Dr. David Mirera

Dr. David Mirera

Dr. Mirera is the brainchild of silvofishery in Kenya and East Africa through milkfish, mud crab and mangrove integration. A team play in mariculture development in the Western Indian Ocean region and has overseen the development of the sector in the over the last 12 years. The broad research interests include; aquaculture innovations (systems, feeds and seed), field and lab based participatory research, capacity building and extension, silvofiheries, mangrove fisheries ecology and community development in all areas of aquaculture/mariculture. Authored more than 11 papers in pear reviewed high impact journals plus technical reports and participated in several national, regional and international conferences/seminars/workshop/scientific symposiums. Currently work in the aquaculture program as research scientists tasked with development of finfish and shellfish aquaculture technologies.

KMFRI Mombasa
Development of community mariculture currently focusing on mud crabs, milkfish and prawns and Aquaculture technology innovation and extension

PhD. Linnaeus University: Science- mud crab ecology and aquaculture 
MSc. Egerton University: Natural resource management- Mangrove fisheries 
BSc. Moi University: Fisheries – Pond dynamics in aquaculture

David O. Mirera, Intertidal mangrove boundary zones as nursery grounds for the mud crab Scylla serrata. African Journal of Marine Science  Volume 39, Issue 3, Pages 315-325, November 2017
David O. Mirera, Status of the mud crab fishery in Kenya: A review. Western Indian Ocean Journal of Marine Science VOLUME 16, 1, Pages 35-45, December 2017
Moksnes, P-O, Mirera, O. D, Bjorkvik, E, Hamad, I. D, Mahudi, H. M, Nyqvist1, D, Jiddawi, N, Troell, M. (2015). Natural growth of Scylla serrata in East Africa: A valuable tool for assessing growth of mud crabs in aquacultures. Aquaculture research, 46, 2938–2953 

Mirera, O. D., and Mosknes, P-O, (2015). Comparative performance of wild juvenile Scylla serrata (Forsskål) in different culture systems: net cages, mangrove pens and earthen ponds. Aquaculture international, 23:155–173 

Mirera, O. D., Ochiewo, J., Munyi, F. 2014. Social and economic implications of small-scale mud crab (Scylla serrata) aquaculture: the case of organised community groups. Aquaculture International. 22:1499–1514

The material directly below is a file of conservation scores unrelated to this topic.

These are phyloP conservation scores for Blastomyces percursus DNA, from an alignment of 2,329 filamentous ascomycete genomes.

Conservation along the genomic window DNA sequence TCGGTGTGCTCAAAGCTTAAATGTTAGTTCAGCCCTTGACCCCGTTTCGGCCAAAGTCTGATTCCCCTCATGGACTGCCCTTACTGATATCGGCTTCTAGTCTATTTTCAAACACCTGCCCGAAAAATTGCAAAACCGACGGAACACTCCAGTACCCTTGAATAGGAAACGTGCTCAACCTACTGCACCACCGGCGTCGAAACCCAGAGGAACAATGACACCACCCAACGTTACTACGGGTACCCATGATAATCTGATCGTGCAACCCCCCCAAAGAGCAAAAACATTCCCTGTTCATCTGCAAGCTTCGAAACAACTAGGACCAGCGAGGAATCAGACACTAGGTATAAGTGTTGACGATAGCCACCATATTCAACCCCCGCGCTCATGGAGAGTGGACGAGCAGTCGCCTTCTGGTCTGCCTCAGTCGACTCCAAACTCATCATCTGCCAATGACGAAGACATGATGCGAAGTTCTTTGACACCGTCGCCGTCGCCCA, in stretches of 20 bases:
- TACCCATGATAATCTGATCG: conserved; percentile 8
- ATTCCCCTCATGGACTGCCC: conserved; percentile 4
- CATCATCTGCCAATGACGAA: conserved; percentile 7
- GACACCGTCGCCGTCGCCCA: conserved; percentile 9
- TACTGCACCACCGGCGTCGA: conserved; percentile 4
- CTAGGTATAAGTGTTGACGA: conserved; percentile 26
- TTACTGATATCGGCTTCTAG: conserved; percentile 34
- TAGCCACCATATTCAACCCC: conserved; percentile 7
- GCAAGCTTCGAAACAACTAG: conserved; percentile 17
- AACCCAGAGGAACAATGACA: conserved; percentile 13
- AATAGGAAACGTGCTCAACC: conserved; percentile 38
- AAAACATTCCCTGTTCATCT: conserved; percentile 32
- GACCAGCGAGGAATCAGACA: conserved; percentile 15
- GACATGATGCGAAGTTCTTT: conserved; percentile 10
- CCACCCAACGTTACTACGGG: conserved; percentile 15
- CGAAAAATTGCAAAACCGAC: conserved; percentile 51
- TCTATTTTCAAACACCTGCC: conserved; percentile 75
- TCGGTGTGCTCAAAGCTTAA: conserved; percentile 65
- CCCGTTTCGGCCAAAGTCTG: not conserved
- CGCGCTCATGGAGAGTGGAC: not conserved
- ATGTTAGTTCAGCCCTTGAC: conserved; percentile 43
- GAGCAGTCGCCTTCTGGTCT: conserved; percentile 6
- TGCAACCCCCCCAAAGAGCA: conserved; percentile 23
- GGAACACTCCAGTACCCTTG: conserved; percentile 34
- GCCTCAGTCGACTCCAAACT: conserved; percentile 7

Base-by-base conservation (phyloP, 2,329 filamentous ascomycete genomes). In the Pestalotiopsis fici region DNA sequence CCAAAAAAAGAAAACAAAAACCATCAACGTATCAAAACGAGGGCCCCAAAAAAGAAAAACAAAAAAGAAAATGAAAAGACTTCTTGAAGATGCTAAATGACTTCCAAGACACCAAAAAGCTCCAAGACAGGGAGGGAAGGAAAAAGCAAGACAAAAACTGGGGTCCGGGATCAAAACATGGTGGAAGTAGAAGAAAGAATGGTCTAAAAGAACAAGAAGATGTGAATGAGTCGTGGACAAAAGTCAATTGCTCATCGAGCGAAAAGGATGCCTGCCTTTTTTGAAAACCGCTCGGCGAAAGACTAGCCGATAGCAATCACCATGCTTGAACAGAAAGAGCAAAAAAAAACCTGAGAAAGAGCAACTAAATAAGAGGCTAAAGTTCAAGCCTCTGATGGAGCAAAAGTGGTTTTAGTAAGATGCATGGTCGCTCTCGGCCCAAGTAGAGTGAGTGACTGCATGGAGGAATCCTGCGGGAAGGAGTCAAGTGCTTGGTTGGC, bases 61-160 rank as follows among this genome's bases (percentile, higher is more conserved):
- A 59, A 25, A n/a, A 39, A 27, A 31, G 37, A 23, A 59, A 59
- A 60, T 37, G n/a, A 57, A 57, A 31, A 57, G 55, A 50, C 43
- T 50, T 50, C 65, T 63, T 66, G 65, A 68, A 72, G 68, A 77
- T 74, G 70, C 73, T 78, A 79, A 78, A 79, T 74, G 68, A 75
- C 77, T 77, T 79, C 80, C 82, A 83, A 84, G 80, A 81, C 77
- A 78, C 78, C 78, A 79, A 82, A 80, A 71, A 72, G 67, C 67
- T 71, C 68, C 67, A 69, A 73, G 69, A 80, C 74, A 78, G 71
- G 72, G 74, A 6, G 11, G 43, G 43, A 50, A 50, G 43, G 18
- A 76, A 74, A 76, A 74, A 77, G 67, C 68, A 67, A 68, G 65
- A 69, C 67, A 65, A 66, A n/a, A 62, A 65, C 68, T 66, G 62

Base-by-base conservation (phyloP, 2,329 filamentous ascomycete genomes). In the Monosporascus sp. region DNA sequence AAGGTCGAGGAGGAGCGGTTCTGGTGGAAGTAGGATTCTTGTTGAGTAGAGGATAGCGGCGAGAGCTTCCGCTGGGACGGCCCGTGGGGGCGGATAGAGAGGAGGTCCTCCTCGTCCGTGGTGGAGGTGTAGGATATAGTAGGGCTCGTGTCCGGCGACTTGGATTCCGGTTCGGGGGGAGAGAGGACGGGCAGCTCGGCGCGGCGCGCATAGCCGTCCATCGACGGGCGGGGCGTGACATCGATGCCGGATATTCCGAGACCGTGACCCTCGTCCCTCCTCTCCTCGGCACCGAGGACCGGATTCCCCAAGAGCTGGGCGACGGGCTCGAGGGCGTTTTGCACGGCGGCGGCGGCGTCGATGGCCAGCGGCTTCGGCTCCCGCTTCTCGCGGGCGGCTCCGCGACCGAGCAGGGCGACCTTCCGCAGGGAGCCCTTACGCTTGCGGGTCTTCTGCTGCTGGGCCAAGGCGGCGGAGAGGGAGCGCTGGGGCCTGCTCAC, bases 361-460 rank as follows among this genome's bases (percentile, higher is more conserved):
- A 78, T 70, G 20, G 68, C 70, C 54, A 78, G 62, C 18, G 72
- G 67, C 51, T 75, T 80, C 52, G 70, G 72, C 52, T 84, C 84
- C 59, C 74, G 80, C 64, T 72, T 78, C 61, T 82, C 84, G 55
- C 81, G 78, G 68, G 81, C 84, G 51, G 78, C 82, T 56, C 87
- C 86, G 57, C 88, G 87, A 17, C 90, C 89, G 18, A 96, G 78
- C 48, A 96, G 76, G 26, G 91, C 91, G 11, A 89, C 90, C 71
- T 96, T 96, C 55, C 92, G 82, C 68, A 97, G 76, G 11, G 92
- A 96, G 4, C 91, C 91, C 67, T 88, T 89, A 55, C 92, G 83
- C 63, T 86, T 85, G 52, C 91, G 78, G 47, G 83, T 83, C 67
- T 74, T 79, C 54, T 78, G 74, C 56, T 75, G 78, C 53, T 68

Mirera. O. D and Moksnes. P-O (2013). Cannibalistic interactions of juvenile mud crabs (Scylla serrata): The effect of habitat and crab size. African Journal of Marine Science 35: 545-553 

Mirera, O. D, Ochiewo J, Munyi F, Muriuki T. (2013). Heredity or tradiional knowledge: Fishing tactics and dynamics of artisanal mangrove crab (Scylla serrata) fishery. Ocean & Coastal Management. 84: 119-129 

Mirera O. D. (2012). Mariculture development in Kenya-an overview In Troell, M., Hecht,T., Beveridge, M., Stead, S., Bryceson, I., Kautsky, N., Mmochi, A., Ollevier, F. (eds) (2011) Mariculture in the WIO region – challenges and prospects. WIOMSA Book Series No. 11. viii+59pp. 

Mirera, O. D. (2011). Trends in exploitation, development and management of artisanal mud crab (Scylla serrata-Forskall-1775) fishery and small-scale culture in Kenya: An overview. Oceans and Coastal Management. 54: 844 – 855 

Mirera H. O. D. (2011). Experimental polyculture of milkfish (Chanos chanos) and Mullet (Mugil cephalus) using earthen ponds in Kenya. Under review- WIO Journal of marine science. 10(1): 59-71 

Mirera, O. D., Kairo, J. G., Kimani, E, N and Waweru, F. K. (2010). A comparison in fish assemblages in mangrove forests and on intertidal flats at Ungwana bay, Kenya. African Journal of Aqautic Science, 35 (2): 165-171. 

Mirera, O. D. (2009). Mud crab (Scylla serrata) culture, undertanding the technology in a silvofisheries perspective. WIO Journal of Marine science. 8 (1): 127-137